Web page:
My post #37 contained five complete sentences, an exclamatory phrase, and, I regret, a genuinely ungrammatical fragment. (The fragment was included for effect, but I've never really believed it's correct to do that.)
I do apologize. If English is not your, or the author's, native language, then my engaging in persiflage has been unkind.
The boys were very disappointed with the thesaurus. Pat wanted it to have definitions, and James wanted it to be a dinosaur.
yet again, I yearn for a “like” button on FR.
I loved those priests! The ones I knew were all WWII vets. Good guys. Tough, though.
LOL! The dinosaur bit sounds like something Brooke (my 6 y.o.) would say. At this point, she’s just glad that she got rid of that nasty C+ in Spelling by scoring 100 on 3 tests in a row.
I’m trying hard to viciously fight the bad spelling gene my husband possesses and so far, I’m winning. (Our oldest boy, Steven, has a 97 average in Spelling and his older sister, Kelly, who’s almost 13, has an A- in the subject). I’m letting them roll with the good math gene that Dad also has. It’s a keeper ;)
2) The above facilitated, open the door to: the insertion of purposely ambiguous language in VatII, that would later be interpreted to the benefit of the progressives
3)It was the change to the vernacular mass, which opened up the New Mass to all kinds of ad-libbing, as many masses as there were priests (and the Charismatic masses, Clown masses, Conga line masses, Polka masses). Something which could not be done with the mass had it been done in Latin.
Look, what happened was exactly what the progressivists had planned. They had no intention of just doing the New Mass in Latin with the same churches,high altars, vestments, altar men/boys, that existed for like 500 years. They wanted what you see. Had they done the Novus Ordo in Latin, with the same vestments, altars,churches, altar servers as in the 1950’s NO ONE WOULD HAVE NOTICED! That was not their intention, they wanted what you see today.
In the end, the shortage of priests is simple (it stems from the same cause of the shortage of mass attending men) - What man would want to be a priest (or attend mass) in this TOTALLY effeminatized mass environment? Only feelings oriented effeminatized men.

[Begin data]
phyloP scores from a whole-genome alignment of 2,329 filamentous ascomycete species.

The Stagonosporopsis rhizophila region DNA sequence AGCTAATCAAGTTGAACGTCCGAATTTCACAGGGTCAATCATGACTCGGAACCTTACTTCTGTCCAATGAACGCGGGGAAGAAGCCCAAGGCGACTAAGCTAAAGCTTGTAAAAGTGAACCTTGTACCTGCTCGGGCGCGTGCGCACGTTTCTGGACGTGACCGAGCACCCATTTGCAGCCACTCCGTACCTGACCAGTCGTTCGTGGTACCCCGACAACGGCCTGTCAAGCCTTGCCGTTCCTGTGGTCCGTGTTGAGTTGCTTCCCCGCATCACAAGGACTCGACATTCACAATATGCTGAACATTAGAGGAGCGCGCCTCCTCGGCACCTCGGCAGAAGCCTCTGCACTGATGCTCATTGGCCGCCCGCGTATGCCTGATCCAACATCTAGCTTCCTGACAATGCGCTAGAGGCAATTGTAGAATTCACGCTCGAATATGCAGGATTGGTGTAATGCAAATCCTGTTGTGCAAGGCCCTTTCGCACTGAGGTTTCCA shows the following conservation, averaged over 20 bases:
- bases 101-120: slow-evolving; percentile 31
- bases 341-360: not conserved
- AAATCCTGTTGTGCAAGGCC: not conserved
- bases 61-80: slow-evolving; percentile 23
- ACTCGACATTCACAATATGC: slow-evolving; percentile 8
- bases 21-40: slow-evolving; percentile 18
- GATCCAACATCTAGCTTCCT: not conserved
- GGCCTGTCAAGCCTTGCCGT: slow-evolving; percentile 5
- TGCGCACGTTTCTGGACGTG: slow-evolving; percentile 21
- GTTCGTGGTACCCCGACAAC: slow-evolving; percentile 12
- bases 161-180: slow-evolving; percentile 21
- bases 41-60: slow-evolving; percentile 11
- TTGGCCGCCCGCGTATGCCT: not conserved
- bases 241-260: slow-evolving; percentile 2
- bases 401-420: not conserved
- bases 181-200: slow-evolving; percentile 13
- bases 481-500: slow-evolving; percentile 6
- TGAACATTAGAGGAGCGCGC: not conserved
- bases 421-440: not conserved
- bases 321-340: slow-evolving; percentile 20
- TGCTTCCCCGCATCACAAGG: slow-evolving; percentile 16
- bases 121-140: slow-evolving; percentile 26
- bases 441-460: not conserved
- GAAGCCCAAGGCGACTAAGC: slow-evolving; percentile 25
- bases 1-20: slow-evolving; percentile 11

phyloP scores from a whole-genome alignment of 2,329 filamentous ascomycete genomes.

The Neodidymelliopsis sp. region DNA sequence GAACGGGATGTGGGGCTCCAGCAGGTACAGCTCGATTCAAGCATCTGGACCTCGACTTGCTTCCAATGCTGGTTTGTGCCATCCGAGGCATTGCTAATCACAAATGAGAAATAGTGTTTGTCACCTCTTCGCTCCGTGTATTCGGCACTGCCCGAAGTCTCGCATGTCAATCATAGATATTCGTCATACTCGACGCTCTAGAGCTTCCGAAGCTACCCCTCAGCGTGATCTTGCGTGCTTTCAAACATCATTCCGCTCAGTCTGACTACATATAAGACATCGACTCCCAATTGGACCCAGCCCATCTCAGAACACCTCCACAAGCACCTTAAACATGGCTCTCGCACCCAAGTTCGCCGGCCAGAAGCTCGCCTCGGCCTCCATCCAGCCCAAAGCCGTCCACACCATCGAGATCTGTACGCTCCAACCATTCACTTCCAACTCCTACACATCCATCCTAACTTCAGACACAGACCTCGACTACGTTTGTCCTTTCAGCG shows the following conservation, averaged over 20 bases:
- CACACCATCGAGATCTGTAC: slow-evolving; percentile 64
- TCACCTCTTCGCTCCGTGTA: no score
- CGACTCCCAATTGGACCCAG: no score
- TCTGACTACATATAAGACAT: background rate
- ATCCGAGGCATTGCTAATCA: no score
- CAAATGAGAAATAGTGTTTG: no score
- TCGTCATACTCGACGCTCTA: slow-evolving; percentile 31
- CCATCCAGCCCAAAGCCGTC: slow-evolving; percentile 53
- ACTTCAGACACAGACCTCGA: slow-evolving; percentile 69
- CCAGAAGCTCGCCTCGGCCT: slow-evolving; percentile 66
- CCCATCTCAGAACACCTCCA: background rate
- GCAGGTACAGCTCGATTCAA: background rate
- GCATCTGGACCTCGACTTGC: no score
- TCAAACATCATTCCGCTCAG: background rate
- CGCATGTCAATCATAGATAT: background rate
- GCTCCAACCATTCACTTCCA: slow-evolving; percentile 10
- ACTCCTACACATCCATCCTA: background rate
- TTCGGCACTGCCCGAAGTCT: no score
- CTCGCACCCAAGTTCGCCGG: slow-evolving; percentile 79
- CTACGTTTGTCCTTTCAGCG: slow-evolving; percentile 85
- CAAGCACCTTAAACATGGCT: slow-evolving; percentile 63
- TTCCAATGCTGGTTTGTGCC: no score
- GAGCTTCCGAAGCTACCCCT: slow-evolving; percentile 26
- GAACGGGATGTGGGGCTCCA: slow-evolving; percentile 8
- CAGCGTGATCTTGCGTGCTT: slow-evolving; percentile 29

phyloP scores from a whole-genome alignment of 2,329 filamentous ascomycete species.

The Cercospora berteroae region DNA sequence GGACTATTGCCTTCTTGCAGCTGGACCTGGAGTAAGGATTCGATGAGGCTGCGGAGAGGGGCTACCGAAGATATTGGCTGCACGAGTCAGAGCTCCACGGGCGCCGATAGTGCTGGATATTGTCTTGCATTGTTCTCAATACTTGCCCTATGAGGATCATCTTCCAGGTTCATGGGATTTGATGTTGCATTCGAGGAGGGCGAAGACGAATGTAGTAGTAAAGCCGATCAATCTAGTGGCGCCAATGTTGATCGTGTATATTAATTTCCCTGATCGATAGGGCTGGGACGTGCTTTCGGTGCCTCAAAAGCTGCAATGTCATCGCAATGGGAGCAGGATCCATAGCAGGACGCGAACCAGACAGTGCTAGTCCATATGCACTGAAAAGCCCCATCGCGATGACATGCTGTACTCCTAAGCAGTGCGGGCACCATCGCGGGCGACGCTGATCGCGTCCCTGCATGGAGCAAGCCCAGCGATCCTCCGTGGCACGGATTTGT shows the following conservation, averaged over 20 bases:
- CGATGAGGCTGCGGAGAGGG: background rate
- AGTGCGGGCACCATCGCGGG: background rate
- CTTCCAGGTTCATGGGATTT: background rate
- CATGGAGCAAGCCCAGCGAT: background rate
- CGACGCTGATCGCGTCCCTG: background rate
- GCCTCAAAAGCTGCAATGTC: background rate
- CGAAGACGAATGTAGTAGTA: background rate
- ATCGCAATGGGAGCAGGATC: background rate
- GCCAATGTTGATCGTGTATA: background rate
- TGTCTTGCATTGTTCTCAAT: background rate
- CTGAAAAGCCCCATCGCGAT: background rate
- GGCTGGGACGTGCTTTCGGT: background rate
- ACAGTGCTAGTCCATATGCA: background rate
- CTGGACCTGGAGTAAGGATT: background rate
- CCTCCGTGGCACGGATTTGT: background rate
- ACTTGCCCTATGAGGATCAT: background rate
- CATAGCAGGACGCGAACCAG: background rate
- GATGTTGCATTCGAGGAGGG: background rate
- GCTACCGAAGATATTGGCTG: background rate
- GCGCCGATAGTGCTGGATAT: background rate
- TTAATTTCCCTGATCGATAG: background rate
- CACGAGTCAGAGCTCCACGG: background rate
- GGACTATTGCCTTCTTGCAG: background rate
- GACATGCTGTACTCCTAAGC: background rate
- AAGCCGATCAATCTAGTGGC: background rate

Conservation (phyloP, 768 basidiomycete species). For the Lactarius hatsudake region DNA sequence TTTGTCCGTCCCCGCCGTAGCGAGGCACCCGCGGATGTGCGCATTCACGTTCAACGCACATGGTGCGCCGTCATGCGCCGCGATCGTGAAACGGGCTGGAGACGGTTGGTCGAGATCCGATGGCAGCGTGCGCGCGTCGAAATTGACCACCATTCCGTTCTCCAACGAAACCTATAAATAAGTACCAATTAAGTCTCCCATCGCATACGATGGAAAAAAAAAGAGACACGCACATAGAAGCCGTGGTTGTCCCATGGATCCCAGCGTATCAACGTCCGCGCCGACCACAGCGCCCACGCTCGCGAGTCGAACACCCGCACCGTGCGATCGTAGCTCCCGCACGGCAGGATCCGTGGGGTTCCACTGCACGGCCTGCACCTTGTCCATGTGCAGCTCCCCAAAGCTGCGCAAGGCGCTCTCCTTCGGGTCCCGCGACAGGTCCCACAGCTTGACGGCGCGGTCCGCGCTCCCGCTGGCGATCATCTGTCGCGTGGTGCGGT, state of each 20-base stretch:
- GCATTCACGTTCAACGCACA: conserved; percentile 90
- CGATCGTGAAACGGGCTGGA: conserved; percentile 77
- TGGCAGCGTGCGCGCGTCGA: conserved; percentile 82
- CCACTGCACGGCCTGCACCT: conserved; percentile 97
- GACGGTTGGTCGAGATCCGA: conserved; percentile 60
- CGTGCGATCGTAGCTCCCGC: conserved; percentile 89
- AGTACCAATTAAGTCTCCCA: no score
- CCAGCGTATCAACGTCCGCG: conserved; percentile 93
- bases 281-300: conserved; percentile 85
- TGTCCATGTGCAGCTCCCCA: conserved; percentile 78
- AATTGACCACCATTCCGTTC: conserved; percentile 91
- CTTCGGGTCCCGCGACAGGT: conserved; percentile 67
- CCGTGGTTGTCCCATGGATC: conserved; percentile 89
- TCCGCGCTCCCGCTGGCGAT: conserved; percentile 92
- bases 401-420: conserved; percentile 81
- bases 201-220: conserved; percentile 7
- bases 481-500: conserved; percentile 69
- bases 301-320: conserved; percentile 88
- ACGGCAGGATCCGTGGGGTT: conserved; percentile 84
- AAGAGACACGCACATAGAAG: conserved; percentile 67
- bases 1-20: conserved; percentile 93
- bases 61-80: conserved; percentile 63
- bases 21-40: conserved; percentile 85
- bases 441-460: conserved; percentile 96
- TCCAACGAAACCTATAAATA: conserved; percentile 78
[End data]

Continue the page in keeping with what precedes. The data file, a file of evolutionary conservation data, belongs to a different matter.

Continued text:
Would you be so kind as to eliminate my posting #56.
Thanks, and God Bless
The principle reason is to place young men on the road to the priesthood. A young man that served at the Gregorian Latin Mass from say 6 years of age till he was 18, knew the mass and rubrics and Latin better than 99% of the priests today.
Your first two points are good. I have to disagree with your criticism of the vernacular Mass. Ad-libbing can be done in any language, including Latin. Non-standard Masses are almost entirely due to loosely worded Vatican II standards and liberal Bishops who fail to reign in rogue priests, not the language in which they are said.
I don’t have any disrespect for those who want the Mass said in Latin. I would imagine that you have a strong sense for the importance of tradition and feel that the Mass in a different language imparts an element of respect that the Mass deserves.
But could a Charimatic Mass be said in Latin? Of course it could. Could a Latin Mass have folk singers singing the Beatles “Let It Be”? Of course. Could liberal priests promote the importance of turning to socialism in the middle of a Latin Mass? Of course they could, and they did it prior to Vatican II.
Had Vatican II been the same as it is now but kept the Mass in Latin, I don’t see any evidence that anything would have turned out differently.